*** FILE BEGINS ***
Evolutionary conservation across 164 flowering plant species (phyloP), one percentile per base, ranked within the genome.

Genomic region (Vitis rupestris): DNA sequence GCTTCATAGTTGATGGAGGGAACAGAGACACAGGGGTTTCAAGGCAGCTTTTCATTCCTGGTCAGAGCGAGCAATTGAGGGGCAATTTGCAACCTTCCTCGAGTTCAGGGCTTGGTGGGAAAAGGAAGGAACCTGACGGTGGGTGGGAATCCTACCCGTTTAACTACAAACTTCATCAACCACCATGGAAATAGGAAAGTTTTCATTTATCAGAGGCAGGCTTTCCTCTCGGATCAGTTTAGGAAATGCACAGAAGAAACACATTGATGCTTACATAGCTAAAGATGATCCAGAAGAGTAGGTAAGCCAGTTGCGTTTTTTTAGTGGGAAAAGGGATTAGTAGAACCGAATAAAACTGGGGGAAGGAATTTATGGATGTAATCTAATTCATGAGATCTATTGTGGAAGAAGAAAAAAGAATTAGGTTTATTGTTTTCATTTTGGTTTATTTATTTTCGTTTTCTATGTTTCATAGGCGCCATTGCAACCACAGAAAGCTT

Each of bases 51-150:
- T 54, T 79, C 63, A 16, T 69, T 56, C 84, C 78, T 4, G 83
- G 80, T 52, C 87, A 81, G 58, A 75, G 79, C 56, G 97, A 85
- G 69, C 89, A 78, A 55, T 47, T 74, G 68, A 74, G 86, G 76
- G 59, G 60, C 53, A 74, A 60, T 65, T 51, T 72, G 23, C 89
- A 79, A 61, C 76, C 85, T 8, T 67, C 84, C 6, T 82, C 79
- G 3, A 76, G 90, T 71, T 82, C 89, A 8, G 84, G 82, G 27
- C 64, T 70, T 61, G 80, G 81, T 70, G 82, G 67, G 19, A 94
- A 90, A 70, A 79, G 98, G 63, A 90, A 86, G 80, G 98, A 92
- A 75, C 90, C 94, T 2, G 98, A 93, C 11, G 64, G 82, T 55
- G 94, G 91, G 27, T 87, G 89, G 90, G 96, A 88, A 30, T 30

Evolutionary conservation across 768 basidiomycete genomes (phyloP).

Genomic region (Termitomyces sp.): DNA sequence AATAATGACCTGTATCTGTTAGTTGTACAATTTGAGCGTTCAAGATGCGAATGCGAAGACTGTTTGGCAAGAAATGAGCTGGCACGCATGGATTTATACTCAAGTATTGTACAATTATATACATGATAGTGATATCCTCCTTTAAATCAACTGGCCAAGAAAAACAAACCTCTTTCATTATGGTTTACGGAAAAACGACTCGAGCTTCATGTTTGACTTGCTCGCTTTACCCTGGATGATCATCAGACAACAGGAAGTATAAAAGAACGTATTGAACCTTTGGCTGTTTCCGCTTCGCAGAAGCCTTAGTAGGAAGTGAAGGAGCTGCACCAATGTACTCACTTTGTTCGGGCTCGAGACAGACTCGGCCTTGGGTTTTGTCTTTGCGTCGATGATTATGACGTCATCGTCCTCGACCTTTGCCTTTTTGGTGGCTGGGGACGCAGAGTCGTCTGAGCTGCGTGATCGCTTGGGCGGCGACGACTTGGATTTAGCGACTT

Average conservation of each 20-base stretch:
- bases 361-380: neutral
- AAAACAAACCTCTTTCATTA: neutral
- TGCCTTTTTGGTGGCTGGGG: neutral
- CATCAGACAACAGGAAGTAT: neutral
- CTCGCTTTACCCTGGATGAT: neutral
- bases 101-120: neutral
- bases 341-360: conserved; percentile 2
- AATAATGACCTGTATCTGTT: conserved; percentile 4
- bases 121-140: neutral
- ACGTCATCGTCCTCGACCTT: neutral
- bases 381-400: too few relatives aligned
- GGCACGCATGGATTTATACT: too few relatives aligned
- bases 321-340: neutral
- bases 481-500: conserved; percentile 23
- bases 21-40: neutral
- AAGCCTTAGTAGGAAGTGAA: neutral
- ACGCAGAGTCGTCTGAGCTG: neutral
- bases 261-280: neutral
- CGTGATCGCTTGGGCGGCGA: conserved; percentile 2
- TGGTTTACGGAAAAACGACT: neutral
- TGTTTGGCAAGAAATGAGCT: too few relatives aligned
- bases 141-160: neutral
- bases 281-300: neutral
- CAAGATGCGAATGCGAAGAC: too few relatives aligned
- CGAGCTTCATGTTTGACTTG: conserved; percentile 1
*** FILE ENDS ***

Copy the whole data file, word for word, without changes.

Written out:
Evolutionary conservation across 164 flowering plant species (phyloP), one percentile per base, ranked within the genome.

Genomic region (Vitis rupestris): DNA sequence GCTTCATAGTTGATGGAGGGAACAGAGACACAGGGGTTTCAAGGCAGCTTTTCATTCCTGGTCAGAGCGAGCAATTGAGGGGCAATTTGCAACCTTCCTCGAGTTCAGGGCTTGGTGGGAAAAGGAAGGAACCTGACGGTGGGTGGGAATCCTACCCGTTTAACTACAAACTTCATCAACCACCATGGAAATAGGAAAGTTTTCATTTATCAGAGGCAGGCTTTCCTCTCGGATCAGTTTAGGAAATGCACAGAAGAAACACATTGATGCTTACATAGCTAAAGATGATCCAGAAGAGTAGGTAAGCCAGTTGCGTTTTTTTAGTGGGAAAAGGGATTAGTAGAACCGAATAAAACTGGGGGAAGGAATTTATGGATGTAATCTAATTCATGAGATCTATTGTGGAAGAAGAAAAAAGAATTAGGTTTATTGTTTTCATTTTGGTTTATTTATTTTCGTTTTCTATGTTTCATAGGCGCCATTGCAACCACAGAAAGCTT

Each of bases 51-150:
- T 54, T 79, C 63, A 16, T 69, T 56, C 84, C 78, T 4, G 83
- G 80, T 52, C 87, A 81, G 58, A 75, G 79, C 56, G 97, A 85
- G 69, C 89, A 78, A 55, T 47, T 74, G 68, A 74, G 86, G 76
- G 59, G 60, C 53, A 74, A 60, T 65, T 51, T 72, G 23, C 89
- A 79, A 61, C 76, C 85, T 8, T 67, C 84, C 6, T 82, C 79
- G 3, A 76, G 90, T 71, T 82, C 89, A 8, G 84, G 82, G 27
- C 64, T 70, T 61, G 80, G 81, T 70, G 82, G 67, G 19, A 94
- A 90, A 70, A 79, G 98, G 63, A 90, A 86, G 80, G 98, A 92
- A 75, C 90, C 94, T 2, G 98, A 93, C 11, G 64, G 82, T 55
- G 94, G 91, G 27, T 87, G 89, G 90, G 96, A 88, A 30, T 30

Evolutionary conservation across 768 basidiomycete genomes (phyloP).

Genomic region (Termitomyces sp.): DNA sequence AATAATGACCTGTATCTGTTAGTTGTACAATTTGAGCGTTCAAGATGCGAATGCGAAGACTGTTTGGCAAGAAATGAGCTGGCACGCATGGATTTATACTCAAGTATTGTACAATTATATACATGATAGTGATATCCTCCTTTAAATCAACTGGCCAAGAAAAACAAACCTCTTTCATTATGGTTTACGGAAAAACGACTCGAGCTTCATGTTTGACTTGCTCGCTTTACCCTGGATGATCATCAGACAACAGGAAGTATAAAAGAACGTATTGAACCTTTGGCTGTTTCCGCTTCGCAGAAGCCTTAGTAGGAAGTGAAGGAGCTGCACCAATGTACTCACTTTGTTCGGGCTCGAGACAGACTCGGCCTTGGGTTTTGTCTTTGCGTCGATGATTATGACGTCATCGTCCTCGACCTTTGCCTTTTTGGTGGCTGGGGACGCAGAGTCGTCTGAGCTGCGTGATCGCTTGGGCGGCGACGACTTGGATTTAGCGACTT

Average conservation of each 20-base stretch:
- bases 361-380: neutral
- AAAACAAACCTCTTTCATTA: neutral
- TGCCTTTTTGGTGGCTGGGG: neutral
- CATCAGACAACAGGAAGTAT: neutral
- CTCGCTTTACCCTGGATGAT: neutral
- bases 101-120: neutral
- bases 341-360: conserved; percentile 2
- AATAATGACCTGTATCTGTT: conserved; percentile 4
- bases 121-140: neutral
- ACGTCATCGTCCTCGACCTT: neutral
- bases 381-400: too few relatives aligned
- GGCACGCATGGATTTATACT: too few relatives aligned
- bases 321-340: neutral
- bases 481-500: conserved; percentile 23
- bases 21-40: neutral
- AAGCCTTAGTAGGAAGTGAA: neutral
- ACGCAGAGTCGTCTGAGCTG: neutral
- bases 261-280: neutral
- CGTGATCGCTTGGGCGGCGA: conserved; percentile 2
- TGGTTTACGGAAAAACGACT: neutral
- TGTTTGGCAAGAAATGAGCT: too few relatives aligned
- bases 141-160: neutral
- bases 281-300: neutral
- CAAGATGCGAATGCGAAGAC: too few relatives aligned
- CGAGCTTCATGTTTGACTTG: conserved; percentile 1